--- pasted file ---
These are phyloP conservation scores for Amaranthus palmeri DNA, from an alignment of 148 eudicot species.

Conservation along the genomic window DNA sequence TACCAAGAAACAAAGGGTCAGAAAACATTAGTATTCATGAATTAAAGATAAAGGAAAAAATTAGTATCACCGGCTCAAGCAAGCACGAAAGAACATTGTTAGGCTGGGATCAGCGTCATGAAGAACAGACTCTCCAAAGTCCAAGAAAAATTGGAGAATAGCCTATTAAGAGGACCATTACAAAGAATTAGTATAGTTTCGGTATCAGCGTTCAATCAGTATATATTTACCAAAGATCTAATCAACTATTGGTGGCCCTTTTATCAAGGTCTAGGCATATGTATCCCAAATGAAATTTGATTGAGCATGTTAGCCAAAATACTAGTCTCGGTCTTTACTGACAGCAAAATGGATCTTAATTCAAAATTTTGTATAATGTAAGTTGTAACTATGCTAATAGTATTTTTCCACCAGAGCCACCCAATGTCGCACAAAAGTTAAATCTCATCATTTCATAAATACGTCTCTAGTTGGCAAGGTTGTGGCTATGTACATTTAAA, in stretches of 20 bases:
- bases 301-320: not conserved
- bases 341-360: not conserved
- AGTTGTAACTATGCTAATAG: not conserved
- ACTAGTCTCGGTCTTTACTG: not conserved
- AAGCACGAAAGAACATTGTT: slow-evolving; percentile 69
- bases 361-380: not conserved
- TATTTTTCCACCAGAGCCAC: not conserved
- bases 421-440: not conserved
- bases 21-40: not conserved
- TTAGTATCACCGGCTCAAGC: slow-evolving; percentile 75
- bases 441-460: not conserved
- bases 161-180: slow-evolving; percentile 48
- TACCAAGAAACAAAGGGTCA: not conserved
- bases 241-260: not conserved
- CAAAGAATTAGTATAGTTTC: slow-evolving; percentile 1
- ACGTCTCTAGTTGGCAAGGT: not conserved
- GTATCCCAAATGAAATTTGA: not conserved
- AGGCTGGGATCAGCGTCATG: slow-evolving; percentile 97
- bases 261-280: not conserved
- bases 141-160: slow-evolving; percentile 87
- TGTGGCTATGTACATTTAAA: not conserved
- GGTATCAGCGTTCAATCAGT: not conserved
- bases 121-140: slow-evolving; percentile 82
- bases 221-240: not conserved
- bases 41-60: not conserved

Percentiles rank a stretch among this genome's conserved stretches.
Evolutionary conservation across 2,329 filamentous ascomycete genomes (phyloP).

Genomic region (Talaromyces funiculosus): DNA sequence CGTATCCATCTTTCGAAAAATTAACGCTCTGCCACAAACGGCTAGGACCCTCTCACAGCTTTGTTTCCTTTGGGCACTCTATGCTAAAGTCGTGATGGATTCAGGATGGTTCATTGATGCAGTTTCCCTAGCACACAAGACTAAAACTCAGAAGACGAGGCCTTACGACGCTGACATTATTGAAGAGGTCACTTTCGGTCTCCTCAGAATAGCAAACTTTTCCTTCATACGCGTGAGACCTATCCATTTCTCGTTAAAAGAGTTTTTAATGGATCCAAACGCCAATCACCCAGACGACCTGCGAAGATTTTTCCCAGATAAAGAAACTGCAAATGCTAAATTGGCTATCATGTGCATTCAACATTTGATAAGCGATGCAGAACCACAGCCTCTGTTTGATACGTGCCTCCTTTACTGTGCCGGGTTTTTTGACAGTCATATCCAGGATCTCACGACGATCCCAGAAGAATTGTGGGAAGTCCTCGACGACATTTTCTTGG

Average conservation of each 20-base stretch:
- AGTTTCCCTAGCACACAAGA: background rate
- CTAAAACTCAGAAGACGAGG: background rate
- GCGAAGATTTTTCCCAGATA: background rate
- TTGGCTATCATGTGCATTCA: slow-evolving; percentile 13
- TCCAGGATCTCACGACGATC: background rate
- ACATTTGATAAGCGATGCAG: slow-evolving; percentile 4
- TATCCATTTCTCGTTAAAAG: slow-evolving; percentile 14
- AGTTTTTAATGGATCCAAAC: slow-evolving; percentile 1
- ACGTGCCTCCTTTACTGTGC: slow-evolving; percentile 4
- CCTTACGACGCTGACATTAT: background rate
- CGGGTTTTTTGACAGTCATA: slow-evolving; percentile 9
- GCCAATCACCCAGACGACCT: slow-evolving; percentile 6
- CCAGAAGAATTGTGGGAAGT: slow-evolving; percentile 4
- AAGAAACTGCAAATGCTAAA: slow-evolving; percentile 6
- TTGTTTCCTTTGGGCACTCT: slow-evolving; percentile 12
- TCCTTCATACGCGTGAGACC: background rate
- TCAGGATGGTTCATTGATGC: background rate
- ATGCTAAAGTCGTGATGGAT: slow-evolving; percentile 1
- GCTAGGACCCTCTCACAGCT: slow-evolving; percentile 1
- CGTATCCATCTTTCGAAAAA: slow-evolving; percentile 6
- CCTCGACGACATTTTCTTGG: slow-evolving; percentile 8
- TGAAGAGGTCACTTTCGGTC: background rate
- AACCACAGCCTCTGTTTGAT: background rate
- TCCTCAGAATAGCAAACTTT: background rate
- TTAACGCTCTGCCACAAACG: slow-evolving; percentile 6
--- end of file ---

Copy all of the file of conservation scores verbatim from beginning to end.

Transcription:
These are phyloP conservation scores for Amaranthus palmeri DNA, from an alignment of 148 eudicot species.

Conservation along the genomic window DNA sequence TACCAAGAAACAAAGGGTCAGAAAACATTAGTATTCATGAATTAAAGATAAAGGAAAAAATTAGTATCACCGGCTCAAGCAAGCACGAAAGAACATTGTTAGGCTGGGATCAGCGTCATGAAGAACAGACTCTCCAAAGTCCAAGAAAAATTGGAGAATAGCCTATTAAGAGGACCATTACAAAGAATTAGTATAGTTTCGGTATCAGCGTTCAATCAGTATATATTTACCAAAGATCTAATCAACTATTGGTGGCCCTTTTATCAAGGTCTAGGCATATGTATCCCAAATGAAATTTGATTGAGCATGTTAGCCAAAATACTAGTCTCGGTCTTTACTGACAGCAAAATGGATCTTAATTCAAAATTTTGTATAATGTAAGTTGTAACTATGCTAATAGTATTTTTCCACCAGAGCCACCCAATGTCGCACAAAAGTTAAATCTCATCATTTCATAAATACGTCTCTAGTTGGCAAGGTTGTGGCTATGTACATTTAAA, in stretches of 20 bases:
- bases 301-320: not conserved
- bases 341-360: not conserved
- AGTTGTAACTATGCTAATAG: not conserved
- ACTAGTCTCGGTCTTTACTG: not conserved
- AAGCACGAAAGAACATTGTT: slow-evolving; percentile 69
- bases 361-380: not conserved
- TATTTTTCCACCAGAGCCAC: not conserved
- bases 421-440: not conserved
- bases 21-40: not conserved
- TTAGTATCACCGGCTCAAGC: slow-evolving; percentile 75
- bases 441-460: not conserved
- bases 161-180: slow-evolving; percentile 48
- TACCAAGAAACAAAGGGTCA: not conserved
- bases 241-260: not conserved
- CAAAGAATTAGTATAGTTTC: slow-evolving; percentile 1
- ACGTCTCTAGTTGGCAAGGT: not conserved
- GTATCCCAAATGAAATTTGA: not conserved
- AGGCTGGGATCAGCGTCATG: slow-evolving; percentile 97
- bases 261-280: not conserved
- bases 141-160: slow-evolving; percentile 87
- TGTGGCTATGTACATTTAAA: not conserved
- GGTATCAGCGTTCAATCAGT: not conserved
- bases 121-140: slow-evolving; percentile 82
- bases 221-240: not conserved
- bases 41-60: not conserved

Percentiles rank a stretch among this genome's conserved stretches.
Evolutionary conservation across 2,329 filamentous ascomycete genomes (phyloP).

Genomic region (Talaromyces funiculosus): DNA sequence CGTATCCATCTTTCGAAAAATTAACGCTCTGCCACAAACGGCTAGGACCCTCTCACAGCTTTGTTTCCTTTGGGCACTCTATGCTAAAGTCGTGATGGATTCAGGATGGTTCATTGATGCAGTTTCCCTAGCACACAAGACTAAAACTCAGAAGACGAGGCCTTACGACGCTGACATTATTGAAGAGGTCACTTTCGGTCTCCTCAGAATAGCAAACTTTTCCTTCATACGCGTGAGACCTATCCATTTCTCGTTAAAAGAGTTTTTAATGGATCCAAACGCCAATCACCCAGACGACCTGCGAAGATTTTTCCCAGATAAAGAAACTGCAAATGCTAAATTGGCTATCATGTGCATTCAACATTTGATAAGCGATGCAGAACCACAGCCTCTGTTTGATACGTGCCTCCTTTACTGTGCCGGGTTTTTTGACAGTCATATCCAGGATCTCACGACGATCCCAGAAGAATTGTGGGAAGTCCTCGACGACATTTTCTTGG

Average conservation of each 20-base stretch:
- AGTTTCCCTAGCACACAAGA: background rate
- CTAAAACTCAGAAGACGAGG: background rate
- GCGAAGATTTTTCCCAGATA: background rate
- TTGGCTATCATGTGCATTCA: slow-evolving; percentile 13
- TCCAGGATCTCACGACGATC: background rate
- ACATTTGATAAGCGATGCAG: slow-evolving; percentile 4
- TATCCATTTCTCGTTAAAAG: slow-evolving; percentile 14
- AGTTTTTAATGGATCCAAAC: slow-evolving; percentile 1
- ACGTGCCTCCTTTACTGTGC: slow-evolving; percentile 4
- CCTTACGACGCTGACATTAT: background rate
- CGGGTTTTTTGACAGTCATA: slow-evolving; percentile 9
- GCCAATCACCCAGACGACCT: slow-evolving; percentile 6
- CCAGAAGAATTGTGGGAAGT: slow-evolving; percentile 4
- AAGAAACTGCAAATGCTAAA: slow-evolving; percentile 6
- TTGTTTCCTTTGGGCACTCT: slow-evolving; percentile 12
- TCCTTCATACGCGTGAGACC: background rate
- TCAGGATGGTTCATTGATGC: background rate
- ATGCTAAAGTCGTGATGGAT: slow-evolving; percentile 1
- GCTAGGACCCTCTCACAGCT: slow-evolving; percentile 1
- CGTATCCATCTTTCGAAAAA: slow-evolving; percentile 6
- CCTCGACGACATTTTCTTGG: slow-evolving; percentile 8
- TGAAGAGGTCACTTTCGGTC: background rate
- AACCACAGCCTCTGTTTGAT: background rate
- TCCTCAGAATAGCAAACTTT: background rate
- TTAACGCTCTGCCACAAACG: slow-evolving; percentile 6